By GREGORY ZUCKERMAN
Staff Reporter of THE WALL STREET JOURNAL
Investors are becoming more special -- at least when it comes to dividends.
Less than a year after a change in the tax law made dividends more attractive for many investors, some companies are starting to issue "special," or one-time, dividend payments that amount to significant windfalls for shareholders.
Today, Anixter International Inc., a Glenview, Ill.-based company with a market value of just over $1 billion, will announce a special dividend of $1.50 a share. At least 10 other companies have issued special dividends to their shareholders in recent months, including a $1-a-share dividend announced in November by Barra Inc., a Berkeley, Calif.-based research company.
Meanwhile, speculation is increasing that Microsoft Corp. might share its wealth with investors later this year with its own special dividend. Microsoft declined to comment.
"A lot of people think that after Microsoft gets through its litigation issues ... it will do a dividend distribution of some of its massive cash" holdings, says Andrew Bischel, president and chief investment officer at SKBA, a San Francisco based money-management firm.
The move to issue one-time dividends comes amid signs that more companies are regularly paying dividends, after the tax law change last year that slashed dividend-tax rates for most investors. The top federal income-tax rate on most corporate dividends is 15%, starting in 2003, compared with rates as high as 38.6% in 2002.
The lower rate applies to both special and regular dividends. A total of 229 companies boosted their dividends by an average of 26% last year, according to Standard & Poor's, with at least 14 doubling their payout and 33 companies increasing their dividends more than once. Twenty-one companies, including Microsoft and Best Buy Co., started paying dividends for the first time, the biggest number of new payers in at least 24 years, according to S&P.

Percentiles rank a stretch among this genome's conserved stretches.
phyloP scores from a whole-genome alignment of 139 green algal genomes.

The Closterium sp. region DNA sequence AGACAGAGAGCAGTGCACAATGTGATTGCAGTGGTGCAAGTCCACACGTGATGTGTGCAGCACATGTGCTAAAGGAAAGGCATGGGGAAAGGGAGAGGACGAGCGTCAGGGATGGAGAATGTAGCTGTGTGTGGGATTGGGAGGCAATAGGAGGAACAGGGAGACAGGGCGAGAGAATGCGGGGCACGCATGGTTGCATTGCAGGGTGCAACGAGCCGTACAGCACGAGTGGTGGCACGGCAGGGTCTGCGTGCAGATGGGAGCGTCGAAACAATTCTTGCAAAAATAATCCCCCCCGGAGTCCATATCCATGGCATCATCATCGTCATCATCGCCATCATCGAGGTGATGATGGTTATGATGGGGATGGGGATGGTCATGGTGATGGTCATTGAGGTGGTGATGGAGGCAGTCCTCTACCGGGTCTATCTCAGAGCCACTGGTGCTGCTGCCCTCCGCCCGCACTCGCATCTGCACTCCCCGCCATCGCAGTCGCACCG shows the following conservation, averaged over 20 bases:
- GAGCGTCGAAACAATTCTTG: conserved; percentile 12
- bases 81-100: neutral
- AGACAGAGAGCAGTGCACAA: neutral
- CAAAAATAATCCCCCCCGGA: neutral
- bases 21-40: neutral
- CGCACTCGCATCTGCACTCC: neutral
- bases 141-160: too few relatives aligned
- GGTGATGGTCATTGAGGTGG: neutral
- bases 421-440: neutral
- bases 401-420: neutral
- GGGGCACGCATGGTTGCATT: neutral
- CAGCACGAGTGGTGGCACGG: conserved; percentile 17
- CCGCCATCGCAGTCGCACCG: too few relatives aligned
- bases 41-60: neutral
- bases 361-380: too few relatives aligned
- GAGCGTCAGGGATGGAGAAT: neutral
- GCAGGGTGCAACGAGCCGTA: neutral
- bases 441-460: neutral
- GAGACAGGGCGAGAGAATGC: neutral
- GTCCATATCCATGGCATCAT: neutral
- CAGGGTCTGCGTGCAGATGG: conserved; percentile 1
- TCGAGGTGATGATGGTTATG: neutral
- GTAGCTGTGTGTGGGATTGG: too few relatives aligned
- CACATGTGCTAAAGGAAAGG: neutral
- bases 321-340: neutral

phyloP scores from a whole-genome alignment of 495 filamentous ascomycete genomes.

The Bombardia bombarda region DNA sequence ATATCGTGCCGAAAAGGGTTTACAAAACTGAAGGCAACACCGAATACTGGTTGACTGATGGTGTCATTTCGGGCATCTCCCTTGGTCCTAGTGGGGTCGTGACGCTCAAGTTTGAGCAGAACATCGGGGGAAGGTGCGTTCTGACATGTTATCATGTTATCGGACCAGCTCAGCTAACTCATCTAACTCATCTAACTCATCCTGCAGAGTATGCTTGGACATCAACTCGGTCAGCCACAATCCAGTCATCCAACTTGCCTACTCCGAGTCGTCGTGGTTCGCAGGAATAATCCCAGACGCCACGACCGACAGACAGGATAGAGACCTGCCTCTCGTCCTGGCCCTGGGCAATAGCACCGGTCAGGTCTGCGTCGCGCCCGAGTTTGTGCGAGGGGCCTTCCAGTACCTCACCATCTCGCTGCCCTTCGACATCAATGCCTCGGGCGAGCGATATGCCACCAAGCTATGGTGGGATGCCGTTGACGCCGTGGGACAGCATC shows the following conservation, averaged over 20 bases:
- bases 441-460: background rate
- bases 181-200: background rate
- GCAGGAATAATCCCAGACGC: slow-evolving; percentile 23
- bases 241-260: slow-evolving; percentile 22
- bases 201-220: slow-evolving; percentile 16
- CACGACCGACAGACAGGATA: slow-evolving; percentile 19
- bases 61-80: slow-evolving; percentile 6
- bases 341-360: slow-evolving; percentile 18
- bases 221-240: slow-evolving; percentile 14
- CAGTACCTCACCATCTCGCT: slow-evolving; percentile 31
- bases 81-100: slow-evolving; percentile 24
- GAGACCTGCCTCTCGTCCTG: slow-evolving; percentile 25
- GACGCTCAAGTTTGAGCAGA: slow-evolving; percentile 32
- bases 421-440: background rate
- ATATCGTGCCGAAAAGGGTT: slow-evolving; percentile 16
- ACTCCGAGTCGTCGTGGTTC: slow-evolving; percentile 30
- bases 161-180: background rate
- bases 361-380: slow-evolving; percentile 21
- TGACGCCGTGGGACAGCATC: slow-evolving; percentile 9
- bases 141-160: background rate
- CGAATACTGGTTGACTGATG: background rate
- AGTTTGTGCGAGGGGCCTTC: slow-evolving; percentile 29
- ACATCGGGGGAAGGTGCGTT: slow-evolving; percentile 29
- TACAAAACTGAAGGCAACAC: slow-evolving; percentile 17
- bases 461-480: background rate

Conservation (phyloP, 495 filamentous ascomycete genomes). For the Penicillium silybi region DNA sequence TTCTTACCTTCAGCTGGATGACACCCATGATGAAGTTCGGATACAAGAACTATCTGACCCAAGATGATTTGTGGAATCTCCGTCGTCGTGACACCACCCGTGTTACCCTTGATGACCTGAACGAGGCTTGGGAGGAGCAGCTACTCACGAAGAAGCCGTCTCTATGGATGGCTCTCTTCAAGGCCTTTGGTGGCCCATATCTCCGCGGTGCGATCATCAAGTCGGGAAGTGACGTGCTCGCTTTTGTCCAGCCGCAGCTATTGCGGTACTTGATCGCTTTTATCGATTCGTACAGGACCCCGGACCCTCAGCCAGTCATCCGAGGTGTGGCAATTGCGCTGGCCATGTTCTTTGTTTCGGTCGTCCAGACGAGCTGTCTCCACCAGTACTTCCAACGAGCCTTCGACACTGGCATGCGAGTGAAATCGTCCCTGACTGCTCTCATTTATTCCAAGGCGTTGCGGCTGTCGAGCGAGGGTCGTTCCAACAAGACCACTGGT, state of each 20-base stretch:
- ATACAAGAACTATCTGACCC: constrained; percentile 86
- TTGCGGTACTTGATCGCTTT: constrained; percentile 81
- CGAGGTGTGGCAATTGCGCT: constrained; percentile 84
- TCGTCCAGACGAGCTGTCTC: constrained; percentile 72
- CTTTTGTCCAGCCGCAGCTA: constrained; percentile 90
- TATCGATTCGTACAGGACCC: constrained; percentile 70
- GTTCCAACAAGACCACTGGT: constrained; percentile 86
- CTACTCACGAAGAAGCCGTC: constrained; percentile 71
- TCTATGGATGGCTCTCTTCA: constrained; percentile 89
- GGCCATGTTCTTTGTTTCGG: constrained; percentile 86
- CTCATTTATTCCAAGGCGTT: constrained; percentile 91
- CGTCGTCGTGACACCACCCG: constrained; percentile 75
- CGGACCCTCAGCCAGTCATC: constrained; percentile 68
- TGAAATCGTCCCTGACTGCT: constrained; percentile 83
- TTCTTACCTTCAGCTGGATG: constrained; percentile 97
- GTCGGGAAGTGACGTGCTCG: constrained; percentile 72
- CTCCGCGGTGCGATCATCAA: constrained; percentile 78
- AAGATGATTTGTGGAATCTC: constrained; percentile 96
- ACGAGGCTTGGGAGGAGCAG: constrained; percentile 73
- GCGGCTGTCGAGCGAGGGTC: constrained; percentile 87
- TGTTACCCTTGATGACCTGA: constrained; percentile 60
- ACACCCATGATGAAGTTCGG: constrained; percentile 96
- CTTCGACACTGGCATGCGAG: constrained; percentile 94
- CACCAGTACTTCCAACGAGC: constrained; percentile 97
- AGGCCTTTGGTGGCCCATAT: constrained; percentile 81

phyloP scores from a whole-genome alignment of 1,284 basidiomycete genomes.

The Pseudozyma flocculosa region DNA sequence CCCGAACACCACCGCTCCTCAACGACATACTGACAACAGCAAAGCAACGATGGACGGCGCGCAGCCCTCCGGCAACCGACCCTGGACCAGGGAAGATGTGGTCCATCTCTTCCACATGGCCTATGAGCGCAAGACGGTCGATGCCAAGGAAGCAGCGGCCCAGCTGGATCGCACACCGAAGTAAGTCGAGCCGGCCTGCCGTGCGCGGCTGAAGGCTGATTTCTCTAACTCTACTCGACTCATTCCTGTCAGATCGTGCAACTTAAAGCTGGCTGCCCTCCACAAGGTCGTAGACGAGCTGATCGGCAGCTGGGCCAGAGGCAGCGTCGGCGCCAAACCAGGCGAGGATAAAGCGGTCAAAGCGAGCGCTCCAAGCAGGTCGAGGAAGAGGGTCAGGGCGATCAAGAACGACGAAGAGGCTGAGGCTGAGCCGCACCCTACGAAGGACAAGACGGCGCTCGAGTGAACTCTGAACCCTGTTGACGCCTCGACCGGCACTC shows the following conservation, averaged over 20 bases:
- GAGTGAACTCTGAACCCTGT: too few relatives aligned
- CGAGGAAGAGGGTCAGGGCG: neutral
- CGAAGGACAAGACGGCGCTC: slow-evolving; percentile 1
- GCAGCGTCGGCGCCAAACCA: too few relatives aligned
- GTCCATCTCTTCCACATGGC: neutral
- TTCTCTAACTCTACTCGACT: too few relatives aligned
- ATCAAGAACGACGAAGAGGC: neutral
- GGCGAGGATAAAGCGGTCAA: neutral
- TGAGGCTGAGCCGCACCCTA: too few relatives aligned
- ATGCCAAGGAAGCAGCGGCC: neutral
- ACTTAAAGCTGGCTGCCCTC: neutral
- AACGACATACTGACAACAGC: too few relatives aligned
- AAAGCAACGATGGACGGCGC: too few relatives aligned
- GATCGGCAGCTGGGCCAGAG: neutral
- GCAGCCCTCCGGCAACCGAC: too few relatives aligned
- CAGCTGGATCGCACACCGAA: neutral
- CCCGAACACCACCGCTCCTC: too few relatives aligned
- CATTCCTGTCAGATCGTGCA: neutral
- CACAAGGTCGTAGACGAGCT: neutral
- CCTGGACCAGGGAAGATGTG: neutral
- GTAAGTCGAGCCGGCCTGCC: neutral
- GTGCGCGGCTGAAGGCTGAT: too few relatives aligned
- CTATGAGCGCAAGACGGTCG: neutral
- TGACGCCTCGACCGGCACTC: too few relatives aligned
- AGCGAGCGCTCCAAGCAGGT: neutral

But some companies, like Anixter, the world's largest distributor of electrical wire and cable, still aren't comfortable initiating regular dividend payments and instead opt for a special payout. Anixter has overcome difficulties during the economic downturn, and now is sitting on a bulging cash horde. But executives there say they may want to use future cash flow for growth, rather than funding a regular dividend.
"When you have a business with excess capital it is appropriate to consider returning some to shareholders," said Dennis Letham, chief financial officer of Anixter, who said the tax change figured heavily into the company's decision. "We came through the recessions with extremely strong levels of cash flow, and we're a company with variable cash needs" and at this point don't have a need for the extra cash. Anixter will spend about $55 million on the cash dividend payout. The dividend is payable March 31 to investors holding Anixter shares as of March 16.
Lately, it's been smaller companies that have turned to special dividends, such as Middleby Corp., which announced 25 cents a share in October, and Electro Rent Corp., which announced its own special dividend of $4 a share in October.
Special payouts are good news for shareholders, of course. But some analysts warn investors not to get excited about these windfalls, saying that special dividends are not necessarily an indication of better things to come at a company or a reason to buy a company's stock.
"The real value is with companies that pay a dividend and establish an ongoing dividend policy," said Mr. Bischel
Write to Gregory Zuckerman at firstname.lastname@example.org.
Updated February 12, 2004